I dig everything about Shawn McGuan’s faux Swann & Wrench faux paperback cover. If you tuned in to the last season of Fargo, you’re probably right there with me.
McGuan nailed it perfectly. Not only did he capture the likenesses, but the beat-up look of the book, the font, the title (Two Against Unfathomable Pinheadery) and the fact that he included the line, A New Swango & Wrench Adventure. Sign me up for THAT paperback series!
If you’d like to see more of Shawn’s art you can here and here.
Stephan Franck is currently the Head of Story for Lionsgate’s Playmobile. Franck also served as supervising animator on The Iron Giant and key story contributor to Despicable Me, and co-created the award-winning animated series Corbeil & Bernie. When Franck needs a break from animation, he works on his fantastic graphic novel series, Silver.
Silver is a…
…a high-concept, super fun genre-blender, featuring pulp-era conmen and a troubled female vampire-hunter as they try to steal a mystical treasure from a castle full of vampires — what could go wrong with that plan?!
As I posted here, Franck’s Kickstarter for Silver 3 is now live. I’m on board. If Silver sounds like your kind of fun, please consider joining.
4. “No Country For Old Men” (2007)
Even knowing the high quality of the Coen Brothers’ work in general, and knowing their love for crime fiction, no one was quite prepared for “No Country For Old Men.” Their first adaptation (it’s adapted from Cormac McCarthy’s novel), it maintained the greatest qualities of their earlier work — dry wit, careful plotting, unforgettable characters, bursts of ultraviolence — but with a darker, more apocalyptic mood than ever before. Even though its story of the aftermath of a drug deal gone wrong, and the men pursuing the money that Llewellyn Moss (Josh Brolin) has taken, is set in 1980s Texas, it somehow feels predictive of the world that we’ve ended up in a decade later in some strange ways, and we’re sure it’ll only continue to resonate further over time.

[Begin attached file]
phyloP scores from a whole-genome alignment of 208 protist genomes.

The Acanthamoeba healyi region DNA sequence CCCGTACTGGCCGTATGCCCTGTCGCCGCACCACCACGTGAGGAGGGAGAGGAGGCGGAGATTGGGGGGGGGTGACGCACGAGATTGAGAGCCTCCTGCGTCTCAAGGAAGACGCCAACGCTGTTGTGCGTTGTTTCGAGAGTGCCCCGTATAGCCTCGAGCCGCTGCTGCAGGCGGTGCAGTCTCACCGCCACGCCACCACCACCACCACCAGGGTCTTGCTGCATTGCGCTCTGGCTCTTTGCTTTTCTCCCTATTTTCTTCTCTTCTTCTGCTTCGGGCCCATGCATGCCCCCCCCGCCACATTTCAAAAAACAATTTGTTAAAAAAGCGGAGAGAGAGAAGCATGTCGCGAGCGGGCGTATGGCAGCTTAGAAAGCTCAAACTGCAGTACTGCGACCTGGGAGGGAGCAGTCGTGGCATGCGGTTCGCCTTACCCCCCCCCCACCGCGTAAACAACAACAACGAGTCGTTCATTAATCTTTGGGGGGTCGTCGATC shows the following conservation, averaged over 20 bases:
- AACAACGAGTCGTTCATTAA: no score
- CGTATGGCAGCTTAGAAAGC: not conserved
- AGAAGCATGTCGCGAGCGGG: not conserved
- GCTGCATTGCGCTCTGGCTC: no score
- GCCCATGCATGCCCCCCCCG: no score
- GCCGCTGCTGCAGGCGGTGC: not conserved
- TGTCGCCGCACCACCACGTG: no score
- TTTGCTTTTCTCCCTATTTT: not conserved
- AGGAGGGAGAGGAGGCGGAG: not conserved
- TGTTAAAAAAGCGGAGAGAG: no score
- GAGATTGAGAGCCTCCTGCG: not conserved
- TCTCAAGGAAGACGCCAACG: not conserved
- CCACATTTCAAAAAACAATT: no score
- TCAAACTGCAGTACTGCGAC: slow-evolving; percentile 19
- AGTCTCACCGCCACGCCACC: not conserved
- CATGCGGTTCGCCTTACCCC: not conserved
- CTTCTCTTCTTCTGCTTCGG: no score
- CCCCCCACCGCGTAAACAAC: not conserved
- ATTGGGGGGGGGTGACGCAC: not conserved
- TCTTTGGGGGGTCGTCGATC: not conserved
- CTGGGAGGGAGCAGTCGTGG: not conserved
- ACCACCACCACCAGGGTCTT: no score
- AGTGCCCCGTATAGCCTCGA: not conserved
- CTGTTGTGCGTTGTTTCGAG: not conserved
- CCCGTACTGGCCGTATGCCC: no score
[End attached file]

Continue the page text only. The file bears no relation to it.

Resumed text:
33. “John Wick” (2014)/“John Wick: Chapter 2” (2017)
We couldn’t pick between the two Keanu Reeves-reviving badass-fests here: the first has a purity to it, plus Willem Dafoe and that adorable puppy for the first reel, the second embellishes and extrapolates the film’s strange world and amps the arthouse-action vibe up to eleven. And while they’re action movies first and foremost, they’re also definitely crime films, Chad Stahelski and David Leitch building a fascinating pulp-comic-book underworld more compelling, and full of more intriguing characters and rules, than we’ve seen in this genre for a while. Plus, of course, it has Reeves at his taciturn, quietly psychotic best, it looks beautiful, and it has some of the best shootout sequences since Sam Peckinpah shuffled off the mortal coil. Bring on ‘Chapter 3,’ as soon as humanly possible.
39. “A History Of Violence” (2005)
The first and best of the two crime pics that David Cronenberg and Viggo Mortensen made together back-to-back, “A History Of Violence” doesn’t initially seem like the sort of thing that the body-horror master would make, but like its lead character, soon reveals itself to have all kinds lurking under the surface. Based on a graphic novel, it sees Tom, a seemingly ordinary family man (Mortensen) praised as a hero after killing two men trying to rob his diner, only for a mysterious, scarred criminal (Ed Harris) to turn up and claim that Tom has a past, and that these were far from the first people he’d killed. Cronenberg and his cast (particularly William Hurt, whose Oscar-nominated supporting turn can practically be seen from space) don’t hide from the comic book nature of the material, but for all the ultraviolence (and two of the most narratively effective sex scenes in history), there’s something deeply human here, about an attempt to escape your nature, and whether there really are second acts in American life.